Return to site

Top 4 concerns of TX Multifamily Owners

600+ multifamily investors, lenders, and brokers met in Dallas on October 27th to discuss the latest trends impacting multifamily in Texas at the Multifamily Forum. A question that came up on multiple panels was: "What keeps you up at night?". Below are the top 4 concerns of multifamily owners per the 2015 Marcus and Millichap survey:

1) Real Estate taxes

As values continue to rise due to growth in rents, real estate taxes are a constant worry for owners as tenants do not reimburse for this increased expense like other property types (office, retail, and industrial). In Texas, there is no annual cap on commercial property assessed values so lenders are typically underwriting a minimum of 75% of the purchase price or appraised values in their cash flows. Equity owners might take a more conservative approach and use up to 85% of appraised values. Owners are working with property tax consultants to keep this expense as low as possible because each dollar saved will drop to the NOI.

2) Interest Rates

Interest rates will rise, but the question is when and how fast. A majority of long-term investors have locked in low fixed interest rates on their properties, but value add investors are concerned what impact interest rates could have on their exit cap rates as they plan on selling properties in the next 18-24 months. As the 10 year treasury rises, debt becomes more expensive and investors are either going to underwrite higher cap rates or accept a lower risk premium spread.

3) Operating Expenses

Expense ratios (Expenses/total revenue) are driven by the size and class of the property (Class A=45-50%; Class B=50-60%; Class C=60-65%). These estimated expense ratios are for properties over 75 units with full-time staff. As you drop below 75 units, expense ratios can increase significantly as you lose economies of scale.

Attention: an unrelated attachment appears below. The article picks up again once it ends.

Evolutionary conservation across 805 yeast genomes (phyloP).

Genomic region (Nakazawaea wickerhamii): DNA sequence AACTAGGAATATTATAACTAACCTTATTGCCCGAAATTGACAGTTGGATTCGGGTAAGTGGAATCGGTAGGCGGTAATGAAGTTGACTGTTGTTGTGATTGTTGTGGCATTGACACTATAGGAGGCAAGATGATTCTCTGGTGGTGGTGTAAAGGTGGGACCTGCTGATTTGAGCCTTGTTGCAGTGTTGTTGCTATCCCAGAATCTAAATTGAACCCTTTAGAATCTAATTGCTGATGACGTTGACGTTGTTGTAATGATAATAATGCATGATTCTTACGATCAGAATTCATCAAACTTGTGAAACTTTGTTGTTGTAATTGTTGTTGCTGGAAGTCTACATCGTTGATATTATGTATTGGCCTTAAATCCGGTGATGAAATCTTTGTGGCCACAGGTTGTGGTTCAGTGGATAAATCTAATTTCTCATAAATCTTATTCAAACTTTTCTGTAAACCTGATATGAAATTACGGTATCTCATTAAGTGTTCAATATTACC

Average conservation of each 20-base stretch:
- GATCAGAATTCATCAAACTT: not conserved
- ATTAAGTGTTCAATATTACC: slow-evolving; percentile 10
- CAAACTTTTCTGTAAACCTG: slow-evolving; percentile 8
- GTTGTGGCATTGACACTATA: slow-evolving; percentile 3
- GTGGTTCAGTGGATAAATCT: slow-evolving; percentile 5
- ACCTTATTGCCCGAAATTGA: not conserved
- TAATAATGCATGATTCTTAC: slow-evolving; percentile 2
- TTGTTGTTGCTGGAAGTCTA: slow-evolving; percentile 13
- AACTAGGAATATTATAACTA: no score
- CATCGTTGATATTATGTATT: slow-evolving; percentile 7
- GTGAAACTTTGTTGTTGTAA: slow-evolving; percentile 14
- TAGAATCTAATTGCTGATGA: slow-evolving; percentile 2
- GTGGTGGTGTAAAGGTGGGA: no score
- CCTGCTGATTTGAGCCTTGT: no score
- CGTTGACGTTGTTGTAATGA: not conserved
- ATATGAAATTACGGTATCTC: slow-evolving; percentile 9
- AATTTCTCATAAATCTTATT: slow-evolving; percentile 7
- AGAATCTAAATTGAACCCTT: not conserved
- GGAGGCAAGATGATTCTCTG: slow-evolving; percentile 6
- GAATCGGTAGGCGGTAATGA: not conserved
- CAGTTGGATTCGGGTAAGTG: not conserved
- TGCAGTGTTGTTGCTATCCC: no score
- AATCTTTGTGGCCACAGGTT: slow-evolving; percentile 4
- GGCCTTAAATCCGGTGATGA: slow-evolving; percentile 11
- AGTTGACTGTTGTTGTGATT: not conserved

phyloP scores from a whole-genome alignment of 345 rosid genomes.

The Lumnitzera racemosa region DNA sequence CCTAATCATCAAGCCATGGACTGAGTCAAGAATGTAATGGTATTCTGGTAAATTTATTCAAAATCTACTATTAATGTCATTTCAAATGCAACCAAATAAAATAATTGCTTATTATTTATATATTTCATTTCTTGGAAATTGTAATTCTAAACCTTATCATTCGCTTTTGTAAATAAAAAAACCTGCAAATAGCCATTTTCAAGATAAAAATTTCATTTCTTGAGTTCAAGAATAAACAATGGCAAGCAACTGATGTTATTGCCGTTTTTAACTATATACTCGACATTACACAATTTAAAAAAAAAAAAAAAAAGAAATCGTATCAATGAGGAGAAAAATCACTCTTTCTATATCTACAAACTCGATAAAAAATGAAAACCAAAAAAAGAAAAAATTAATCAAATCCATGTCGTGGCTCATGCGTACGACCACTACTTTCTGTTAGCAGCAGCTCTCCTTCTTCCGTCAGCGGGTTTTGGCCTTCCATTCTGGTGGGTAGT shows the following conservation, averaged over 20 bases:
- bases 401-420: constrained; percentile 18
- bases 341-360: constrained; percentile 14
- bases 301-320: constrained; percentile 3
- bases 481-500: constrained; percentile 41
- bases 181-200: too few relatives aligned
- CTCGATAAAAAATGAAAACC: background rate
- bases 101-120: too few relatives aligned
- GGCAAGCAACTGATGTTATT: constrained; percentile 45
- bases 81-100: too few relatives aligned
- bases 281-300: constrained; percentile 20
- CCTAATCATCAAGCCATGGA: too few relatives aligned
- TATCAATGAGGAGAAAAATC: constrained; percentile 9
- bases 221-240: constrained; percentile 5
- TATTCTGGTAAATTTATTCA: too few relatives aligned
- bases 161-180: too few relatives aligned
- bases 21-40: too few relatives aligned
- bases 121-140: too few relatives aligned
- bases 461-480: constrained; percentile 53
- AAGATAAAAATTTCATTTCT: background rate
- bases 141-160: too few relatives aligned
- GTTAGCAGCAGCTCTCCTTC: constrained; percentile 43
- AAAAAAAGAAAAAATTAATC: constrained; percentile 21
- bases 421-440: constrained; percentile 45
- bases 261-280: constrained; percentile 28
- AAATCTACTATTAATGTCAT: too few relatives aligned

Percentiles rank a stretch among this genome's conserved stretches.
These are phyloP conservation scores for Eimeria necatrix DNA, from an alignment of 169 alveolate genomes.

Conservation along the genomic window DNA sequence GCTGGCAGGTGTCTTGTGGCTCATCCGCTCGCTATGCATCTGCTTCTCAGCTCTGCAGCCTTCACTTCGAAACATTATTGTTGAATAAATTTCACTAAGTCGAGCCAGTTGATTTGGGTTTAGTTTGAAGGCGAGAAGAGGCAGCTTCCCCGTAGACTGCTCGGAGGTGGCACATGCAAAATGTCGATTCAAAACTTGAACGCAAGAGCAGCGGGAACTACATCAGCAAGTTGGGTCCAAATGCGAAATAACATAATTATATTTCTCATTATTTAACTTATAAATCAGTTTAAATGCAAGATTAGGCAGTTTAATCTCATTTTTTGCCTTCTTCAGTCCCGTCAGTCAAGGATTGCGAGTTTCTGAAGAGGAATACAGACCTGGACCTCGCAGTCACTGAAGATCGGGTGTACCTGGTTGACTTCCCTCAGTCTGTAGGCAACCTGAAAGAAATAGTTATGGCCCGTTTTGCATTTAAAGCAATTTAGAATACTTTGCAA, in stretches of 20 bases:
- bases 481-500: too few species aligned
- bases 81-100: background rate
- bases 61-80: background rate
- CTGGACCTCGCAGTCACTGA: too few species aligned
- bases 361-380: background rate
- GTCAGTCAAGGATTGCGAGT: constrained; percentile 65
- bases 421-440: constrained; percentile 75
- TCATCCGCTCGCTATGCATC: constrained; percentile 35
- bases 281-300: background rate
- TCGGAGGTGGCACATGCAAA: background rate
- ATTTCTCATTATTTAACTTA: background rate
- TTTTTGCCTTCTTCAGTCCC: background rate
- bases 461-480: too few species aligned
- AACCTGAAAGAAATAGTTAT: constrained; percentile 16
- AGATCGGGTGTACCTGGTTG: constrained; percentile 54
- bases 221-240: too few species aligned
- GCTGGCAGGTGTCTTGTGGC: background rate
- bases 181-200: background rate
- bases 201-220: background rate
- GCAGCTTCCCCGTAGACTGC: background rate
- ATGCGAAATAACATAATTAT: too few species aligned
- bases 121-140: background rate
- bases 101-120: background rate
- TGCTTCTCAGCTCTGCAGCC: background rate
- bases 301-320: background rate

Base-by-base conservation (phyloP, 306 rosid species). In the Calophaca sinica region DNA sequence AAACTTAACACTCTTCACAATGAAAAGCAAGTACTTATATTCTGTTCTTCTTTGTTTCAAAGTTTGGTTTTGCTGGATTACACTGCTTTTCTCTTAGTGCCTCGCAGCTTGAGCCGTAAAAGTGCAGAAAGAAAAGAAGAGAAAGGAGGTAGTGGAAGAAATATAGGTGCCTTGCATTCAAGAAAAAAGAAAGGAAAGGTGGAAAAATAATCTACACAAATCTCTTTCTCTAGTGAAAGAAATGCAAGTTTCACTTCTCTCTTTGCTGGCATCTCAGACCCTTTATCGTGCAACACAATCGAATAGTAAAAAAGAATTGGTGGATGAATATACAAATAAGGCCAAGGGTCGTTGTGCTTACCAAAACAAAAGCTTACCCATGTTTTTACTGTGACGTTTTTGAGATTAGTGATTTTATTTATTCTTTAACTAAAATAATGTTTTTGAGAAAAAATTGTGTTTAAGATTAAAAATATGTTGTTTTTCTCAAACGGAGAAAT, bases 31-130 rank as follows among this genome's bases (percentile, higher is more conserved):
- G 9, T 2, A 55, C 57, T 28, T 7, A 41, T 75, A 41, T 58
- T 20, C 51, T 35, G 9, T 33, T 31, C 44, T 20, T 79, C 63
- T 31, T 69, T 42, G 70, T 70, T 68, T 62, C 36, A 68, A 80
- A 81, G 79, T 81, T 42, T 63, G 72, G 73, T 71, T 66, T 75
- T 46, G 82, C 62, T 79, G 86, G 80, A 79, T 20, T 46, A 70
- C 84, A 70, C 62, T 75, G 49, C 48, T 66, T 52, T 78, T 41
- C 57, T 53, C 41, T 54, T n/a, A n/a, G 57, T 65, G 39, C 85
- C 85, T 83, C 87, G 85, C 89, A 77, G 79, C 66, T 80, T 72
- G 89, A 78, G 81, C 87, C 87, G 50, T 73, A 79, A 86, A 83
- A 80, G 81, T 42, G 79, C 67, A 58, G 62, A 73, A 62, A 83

Diligent owners are constantly renegotiating better rates on insurance, utility providers and looking for ways of streamlining marketing costs. Many older properties do not have efficient HVAC and appliances so updating these can not only add to the rents you can charge, but can also significantly reduce your utility bill.

4) New Construction

DFW and Houston were #1 & 2 in terms of new multifamily supply delivering this year. DFW has approximately 22,000 units (3% of inventory) and Houston has 20,000 units (3% of inventory). All of these units continue to be absorbed as occupancy continues to increase. An oversupply of new construction will impact Class A rents and possibly Class B rents as projects will offer concessions during lease up to reach stabilized occupancy. Class C owners are not concerned with new supply unless a Class A developer wants to buy their property for the land, which is happening in East Dallas. Class C owners are more concerned with affordability as rents have increased at double the rate of wage growth the past couple years.

As a commercial real estate investor/lender/broker, what other concerns do you have about multifamily in Texas?

 A couple other takeaways from the conference:

  • Cap rates are low, but relative to 10 year treasuries they are still providing a risk adjusted premium to treasuries. 10 year treasury vs. average multifamily cap rate spread: 2007=100bps; 2012=450bps; 2015=350 bps.  Cap rates in preferred and primary markets have stayed relatively flat at close to 5.0% the past few years, but cap rates continue to compress in secondary/tertiary markets.  Spread between preferred and tertiary markets: 2007=120 bps; 2012=370 bps; 2015=220 bps.
  • Millennial cohort (80,000,000) currently larger than baby boomer cohort (75,000,000) and 68% have a propensity to rent (DFW close to 70%).Millennials are not only larger in size than baby boomers they are also more likely to rent longer than previous generations due to getting married and starting families later in life.  Home ownership continues its decline from a peak of 68% down to 64% currently as millennials rent longer and baby boomers downsize from the suburban homes. 
  • “Share the wealth”- Robert Shaw talked about how he valued everyone on his team whether they were the leasing agent or the vice president. He gave everyone measurable performance goals and compensated them based on hitting these goals. 
  • “Leaders produce leaders not just followers”- Roger Staubach talked about how he started as real estate broker in the offseason and started Staubach Company in 1977. He eventually grew the company to over 50 offices and over 1,100 employees and sold it for approximately $640M in 2008.  There is no way one person can do it all, in order to build a great business you have to train leaders in your organization.   

If you attended the conference, what other trends did you learn about?  Feel free to comment or send me a message.